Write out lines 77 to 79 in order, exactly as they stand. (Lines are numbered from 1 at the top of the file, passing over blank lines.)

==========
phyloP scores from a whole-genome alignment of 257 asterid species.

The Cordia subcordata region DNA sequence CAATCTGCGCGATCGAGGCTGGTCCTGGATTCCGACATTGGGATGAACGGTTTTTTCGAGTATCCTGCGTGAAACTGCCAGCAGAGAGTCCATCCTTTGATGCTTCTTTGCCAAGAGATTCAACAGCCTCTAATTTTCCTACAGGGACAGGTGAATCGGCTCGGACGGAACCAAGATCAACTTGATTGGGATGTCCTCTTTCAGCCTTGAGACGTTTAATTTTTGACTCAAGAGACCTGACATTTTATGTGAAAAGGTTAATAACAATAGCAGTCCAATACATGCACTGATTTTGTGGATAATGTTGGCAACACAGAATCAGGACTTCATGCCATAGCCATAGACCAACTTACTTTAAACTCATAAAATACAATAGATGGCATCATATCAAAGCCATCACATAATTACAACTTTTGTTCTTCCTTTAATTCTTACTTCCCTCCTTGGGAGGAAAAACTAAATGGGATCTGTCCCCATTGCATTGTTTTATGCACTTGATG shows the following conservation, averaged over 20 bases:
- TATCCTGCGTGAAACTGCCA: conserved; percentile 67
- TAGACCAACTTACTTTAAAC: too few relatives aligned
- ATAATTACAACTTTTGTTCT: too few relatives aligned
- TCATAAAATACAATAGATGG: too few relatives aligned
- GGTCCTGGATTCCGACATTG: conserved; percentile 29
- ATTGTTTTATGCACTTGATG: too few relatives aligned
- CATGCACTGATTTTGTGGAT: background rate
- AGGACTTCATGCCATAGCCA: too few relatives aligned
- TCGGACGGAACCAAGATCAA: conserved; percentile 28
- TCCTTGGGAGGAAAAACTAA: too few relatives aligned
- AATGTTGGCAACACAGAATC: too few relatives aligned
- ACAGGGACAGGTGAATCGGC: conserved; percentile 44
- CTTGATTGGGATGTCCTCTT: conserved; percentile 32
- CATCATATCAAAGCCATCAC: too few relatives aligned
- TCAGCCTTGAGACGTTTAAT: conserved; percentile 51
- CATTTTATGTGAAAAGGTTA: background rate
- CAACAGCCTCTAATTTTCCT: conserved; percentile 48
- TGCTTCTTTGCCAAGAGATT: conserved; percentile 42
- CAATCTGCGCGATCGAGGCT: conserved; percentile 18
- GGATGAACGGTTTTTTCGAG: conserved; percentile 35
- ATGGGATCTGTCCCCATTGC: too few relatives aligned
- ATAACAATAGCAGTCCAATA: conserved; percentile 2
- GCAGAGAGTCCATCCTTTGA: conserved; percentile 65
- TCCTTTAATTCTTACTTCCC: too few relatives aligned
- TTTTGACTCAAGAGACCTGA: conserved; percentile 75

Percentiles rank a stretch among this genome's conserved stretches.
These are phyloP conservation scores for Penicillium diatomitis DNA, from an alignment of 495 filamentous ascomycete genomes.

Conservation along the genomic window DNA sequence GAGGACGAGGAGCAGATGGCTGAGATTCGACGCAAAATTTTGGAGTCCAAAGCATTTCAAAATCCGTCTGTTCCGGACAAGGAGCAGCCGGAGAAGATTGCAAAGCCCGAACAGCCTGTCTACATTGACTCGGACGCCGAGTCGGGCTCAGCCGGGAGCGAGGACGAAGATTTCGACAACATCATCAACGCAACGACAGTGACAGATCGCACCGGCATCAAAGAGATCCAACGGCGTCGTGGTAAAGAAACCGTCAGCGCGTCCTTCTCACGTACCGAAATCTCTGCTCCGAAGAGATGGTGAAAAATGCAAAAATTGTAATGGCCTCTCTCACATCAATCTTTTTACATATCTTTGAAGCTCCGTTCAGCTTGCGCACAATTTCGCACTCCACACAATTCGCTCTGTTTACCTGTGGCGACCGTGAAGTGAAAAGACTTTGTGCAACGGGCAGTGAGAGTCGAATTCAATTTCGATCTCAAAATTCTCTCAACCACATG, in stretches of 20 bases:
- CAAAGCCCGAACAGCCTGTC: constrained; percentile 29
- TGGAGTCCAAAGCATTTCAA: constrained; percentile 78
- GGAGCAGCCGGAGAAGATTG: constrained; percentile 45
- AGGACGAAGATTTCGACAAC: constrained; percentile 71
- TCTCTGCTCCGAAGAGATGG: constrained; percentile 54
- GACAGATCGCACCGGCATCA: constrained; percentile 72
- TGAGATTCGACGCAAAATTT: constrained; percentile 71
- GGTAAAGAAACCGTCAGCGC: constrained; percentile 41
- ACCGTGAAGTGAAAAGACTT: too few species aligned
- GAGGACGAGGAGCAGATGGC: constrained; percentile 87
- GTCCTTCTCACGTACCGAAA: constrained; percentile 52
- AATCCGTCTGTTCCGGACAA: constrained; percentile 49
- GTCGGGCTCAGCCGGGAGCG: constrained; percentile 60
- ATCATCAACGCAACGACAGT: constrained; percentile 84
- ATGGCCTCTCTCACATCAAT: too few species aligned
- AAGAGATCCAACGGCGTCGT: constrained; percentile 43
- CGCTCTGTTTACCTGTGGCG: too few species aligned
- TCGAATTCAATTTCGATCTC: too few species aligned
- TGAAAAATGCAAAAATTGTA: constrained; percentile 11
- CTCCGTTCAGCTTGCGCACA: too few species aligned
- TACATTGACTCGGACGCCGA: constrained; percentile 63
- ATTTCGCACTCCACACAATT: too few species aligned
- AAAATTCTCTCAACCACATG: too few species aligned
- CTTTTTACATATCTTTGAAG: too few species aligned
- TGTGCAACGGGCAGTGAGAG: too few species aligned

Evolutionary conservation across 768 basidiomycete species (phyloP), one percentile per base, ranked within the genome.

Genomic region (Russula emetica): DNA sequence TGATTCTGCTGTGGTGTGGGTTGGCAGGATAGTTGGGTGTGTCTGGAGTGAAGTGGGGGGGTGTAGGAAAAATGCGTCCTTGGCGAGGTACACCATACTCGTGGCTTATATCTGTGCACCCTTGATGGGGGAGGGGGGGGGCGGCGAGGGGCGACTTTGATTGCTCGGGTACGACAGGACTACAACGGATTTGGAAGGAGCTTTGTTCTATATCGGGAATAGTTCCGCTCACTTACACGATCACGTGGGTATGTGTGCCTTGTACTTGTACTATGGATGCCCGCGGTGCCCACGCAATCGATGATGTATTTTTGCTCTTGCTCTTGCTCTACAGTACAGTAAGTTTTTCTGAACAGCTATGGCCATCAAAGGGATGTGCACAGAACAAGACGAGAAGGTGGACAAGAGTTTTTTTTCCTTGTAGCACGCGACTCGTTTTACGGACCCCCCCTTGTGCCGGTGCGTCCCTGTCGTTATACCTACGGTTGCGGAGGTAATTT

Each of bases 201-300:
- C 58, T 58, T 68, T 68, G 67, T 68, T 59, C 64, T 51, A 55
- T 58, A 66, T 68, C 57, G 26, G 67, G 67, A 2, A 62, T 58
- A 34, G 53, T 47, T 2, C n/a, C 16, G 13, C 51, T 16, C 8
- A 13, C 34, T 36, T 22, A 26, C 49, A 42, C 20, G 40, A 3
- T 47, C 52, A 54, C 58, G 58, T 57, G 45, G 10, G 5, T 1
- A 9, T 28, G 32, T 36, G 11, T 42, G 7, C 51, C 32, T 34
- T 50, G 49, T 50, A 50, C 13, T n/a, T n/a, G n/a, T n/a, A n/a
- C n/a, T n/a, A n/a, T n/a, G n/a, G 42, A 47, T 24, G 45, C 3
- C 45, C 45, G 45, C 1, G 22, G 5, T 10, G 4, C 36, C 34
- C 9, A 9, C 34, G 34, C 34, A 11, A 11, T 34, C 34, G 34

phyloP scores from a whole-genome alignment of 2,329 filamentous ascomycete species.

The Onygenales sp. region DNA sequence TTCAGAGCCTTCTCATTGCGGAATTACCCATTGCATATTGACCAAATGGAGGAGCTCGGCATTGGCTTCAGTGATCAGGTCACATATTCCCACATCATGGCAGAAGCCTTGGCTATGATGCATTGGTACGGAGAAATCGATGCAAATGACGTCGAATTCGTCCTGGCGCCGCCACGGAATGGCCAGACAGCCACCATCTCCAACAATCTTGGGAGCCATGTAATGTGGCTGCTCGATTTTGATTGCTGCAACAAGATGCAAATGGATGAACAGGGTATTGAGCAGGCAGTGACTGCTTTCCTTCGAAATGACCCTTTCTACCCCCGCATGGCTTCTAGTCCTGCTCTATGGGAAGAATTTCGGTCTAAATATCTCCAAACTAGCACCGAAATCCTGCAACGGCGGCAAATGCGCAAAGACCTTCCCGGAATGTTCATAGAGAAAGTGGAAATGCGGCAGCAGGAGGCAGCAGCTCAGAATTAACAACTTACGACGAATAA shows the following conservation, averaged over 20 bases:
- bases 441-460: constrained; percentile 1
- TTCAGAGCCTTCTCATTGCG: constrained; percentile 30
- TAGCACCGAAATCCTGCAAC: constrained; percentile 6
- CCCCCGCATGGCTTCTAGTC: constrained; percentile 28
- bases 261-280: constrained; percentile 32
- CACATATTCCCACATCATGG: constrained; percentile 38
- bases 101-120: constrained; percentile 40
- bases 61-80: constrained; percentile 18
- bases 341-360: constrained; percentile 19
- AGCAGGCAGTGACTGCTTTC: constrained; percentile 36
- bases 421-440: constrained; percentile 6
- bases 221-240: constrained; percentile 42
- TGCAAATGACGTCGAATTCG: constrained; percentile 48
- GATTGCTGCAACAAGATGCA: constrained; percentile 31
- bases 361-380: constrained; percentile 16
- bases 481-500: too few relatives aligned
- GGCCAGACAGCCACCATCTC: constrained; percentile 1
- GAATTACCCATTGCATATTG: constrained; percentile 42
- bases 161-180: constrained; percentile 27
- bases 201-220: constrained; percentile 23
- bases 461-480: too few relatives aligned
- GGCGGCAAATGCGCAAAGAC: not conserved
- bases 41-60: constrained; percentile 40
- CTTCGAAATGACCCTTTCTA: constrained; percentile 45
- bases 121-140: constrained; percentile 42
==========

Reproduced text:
- bases 101-120: constrained; percentile 40
- bases 61-80: constrained; percentile 18
- bases 341-360: constrained; percentile 19